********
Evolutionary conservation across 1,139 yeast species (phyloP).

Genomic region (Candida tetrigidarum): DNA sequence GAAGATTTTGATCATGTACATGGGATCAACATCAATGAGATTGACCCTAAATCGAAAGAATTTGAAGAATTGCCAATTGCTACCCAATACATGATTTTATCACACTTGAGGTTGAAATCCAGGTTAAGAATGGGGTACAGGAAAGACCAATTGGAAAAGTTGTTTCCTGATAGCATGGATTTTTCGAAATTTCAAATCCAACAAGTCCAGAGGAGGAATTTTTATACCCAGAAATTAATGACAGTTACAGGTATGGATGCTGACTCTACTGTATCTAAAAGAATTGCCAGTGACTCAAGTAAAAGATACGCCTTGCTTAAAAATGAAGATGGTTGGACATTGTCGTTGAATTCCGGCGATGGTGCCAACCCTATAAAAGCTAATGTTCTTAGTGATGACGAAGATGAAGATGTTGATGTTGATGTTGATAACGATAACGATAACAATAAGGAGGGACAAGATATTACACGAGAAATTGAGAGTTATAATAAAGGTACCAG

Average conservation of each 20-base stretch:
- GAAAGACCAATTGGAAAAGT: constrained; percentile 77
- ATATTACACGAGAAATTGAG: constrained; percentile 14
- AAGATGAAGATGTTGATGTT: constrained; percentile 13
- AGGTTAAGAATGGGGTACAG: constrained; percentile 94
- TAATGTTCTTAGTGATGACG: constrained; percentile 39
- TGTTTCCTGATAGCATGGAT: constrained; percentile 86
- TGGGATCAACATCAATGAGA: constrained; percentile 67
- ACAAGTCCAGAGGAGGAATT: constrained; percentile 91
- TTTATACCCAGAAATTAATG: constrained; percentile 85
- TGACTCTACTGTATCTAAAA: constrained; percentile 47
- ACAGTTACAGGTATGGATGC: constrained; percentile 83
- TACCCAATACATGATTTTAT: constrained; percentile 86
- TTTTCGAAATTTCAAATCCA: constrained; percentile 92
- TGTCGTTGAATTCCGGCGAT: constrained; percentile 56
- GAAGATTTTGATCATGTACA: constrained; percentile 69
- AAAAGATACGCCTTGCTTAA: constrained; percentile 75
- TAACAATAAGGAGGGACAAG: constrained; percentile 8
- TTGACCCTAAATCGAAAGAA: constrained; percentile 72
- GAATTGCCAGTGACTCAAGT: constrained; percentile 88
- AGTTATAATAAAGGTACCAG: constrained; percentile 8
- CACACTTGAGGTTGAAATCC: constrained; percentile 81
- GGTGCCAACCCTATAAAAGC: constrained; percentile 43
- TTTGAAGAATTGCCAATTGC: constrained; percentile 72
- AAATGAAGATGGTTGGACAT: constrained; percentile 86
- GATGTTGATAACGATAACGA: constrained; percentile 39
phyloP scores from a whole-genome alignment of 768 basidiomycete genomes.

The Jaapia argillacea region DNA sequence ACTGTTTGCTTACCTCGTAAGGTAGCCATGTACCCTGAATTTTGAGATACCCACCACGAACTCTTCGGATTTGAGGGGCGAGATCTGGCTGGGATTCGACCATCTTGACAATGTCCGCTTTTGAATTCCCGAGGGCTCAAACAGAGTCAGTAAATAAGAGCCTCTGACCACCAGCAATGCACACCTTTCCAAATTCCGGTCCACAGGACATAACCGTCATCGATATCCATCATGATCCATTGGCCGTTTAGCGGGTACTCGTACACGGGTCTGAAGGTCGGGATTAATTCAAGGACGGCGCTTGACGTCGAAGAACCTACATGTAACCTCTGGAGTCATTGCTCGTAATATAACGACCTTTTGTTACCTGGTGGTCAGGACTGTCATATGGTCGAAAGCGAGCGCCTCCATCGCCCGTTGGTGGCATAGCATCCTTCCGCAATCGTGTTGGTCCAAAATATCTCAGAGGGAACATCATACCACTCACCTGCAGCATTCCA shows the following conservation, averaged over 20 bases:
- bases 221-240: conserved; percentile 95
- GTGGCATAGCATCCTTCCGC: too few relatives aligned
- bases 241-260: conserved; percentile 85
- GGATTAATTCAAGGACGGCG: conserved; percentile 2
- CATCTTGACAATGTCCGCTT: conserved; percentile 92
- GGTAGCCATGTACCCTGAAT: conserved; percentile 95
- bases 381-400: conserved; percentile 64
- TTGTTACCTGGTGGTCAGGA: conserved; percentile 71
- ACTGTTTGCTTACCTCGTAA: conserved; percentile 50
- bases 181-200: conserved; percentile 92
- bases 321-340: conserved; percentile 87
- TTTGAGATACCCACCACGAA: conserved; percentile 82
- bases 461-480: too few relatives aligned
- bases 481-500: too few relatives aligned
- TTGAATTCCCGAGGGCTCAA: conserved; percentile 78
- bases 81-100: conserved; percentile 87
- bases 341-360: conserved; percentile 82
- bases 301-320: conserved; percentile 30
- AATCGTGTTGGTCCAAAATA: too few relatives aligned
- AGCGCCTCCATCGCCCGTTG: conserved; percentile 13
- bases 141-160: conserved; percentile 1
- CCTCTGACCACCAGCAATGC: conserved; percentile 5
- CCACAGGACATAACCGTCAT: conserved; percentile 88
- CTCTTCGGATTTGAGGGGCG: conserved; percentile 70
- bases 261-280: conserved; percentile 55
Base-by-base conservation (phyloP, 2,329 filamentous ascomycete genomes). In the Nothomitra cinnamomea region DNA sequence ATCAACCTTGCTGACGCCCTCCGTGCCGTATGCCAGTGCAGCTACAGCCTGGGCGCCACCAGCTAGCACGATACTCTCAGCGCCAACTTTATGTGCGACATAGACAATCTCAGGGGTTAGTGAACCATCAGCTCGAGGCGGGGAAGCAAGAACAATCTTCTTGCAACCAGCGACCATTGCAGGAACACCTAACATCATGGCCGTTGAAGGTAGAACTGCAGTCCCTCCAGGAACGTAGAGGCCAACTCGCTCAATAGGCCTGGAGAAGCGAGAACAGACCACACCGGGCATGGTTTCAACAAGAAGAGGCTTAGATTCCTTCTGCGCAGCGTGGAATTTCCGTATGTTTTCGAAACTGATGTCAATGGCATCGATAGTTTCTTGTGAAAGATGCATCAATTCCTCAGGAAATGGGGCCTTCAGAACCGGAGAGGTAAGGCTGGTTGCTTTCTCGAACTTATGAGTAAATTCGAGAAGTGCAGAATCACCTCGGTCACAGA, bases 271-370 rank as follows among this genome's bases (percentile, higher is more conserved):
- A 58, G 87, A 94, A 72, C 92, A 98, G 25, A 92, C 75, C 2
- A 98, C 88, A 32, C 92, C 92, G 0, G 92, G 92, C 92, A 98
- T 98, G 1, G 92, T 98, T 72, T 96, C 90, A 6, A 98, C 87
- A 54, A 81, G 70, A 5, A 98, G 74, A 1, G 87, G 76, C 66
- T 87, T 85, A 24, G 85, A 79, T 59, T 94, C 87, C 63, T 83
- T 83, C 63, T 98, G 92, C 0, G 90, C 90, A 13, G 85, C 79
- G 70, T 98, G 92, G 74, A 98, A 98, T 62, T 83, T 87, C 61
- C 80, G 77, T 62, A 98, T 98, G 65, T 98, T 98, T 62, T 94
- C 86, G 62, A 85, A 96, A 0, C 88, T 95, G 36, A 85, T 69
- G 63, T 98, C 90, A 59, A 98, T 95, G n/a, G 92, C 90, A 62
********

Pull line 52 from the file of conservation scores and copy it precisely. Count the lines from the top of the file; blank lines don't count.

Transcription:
- CCTCTGACCACCAGCAATGC: conserved; percentile 5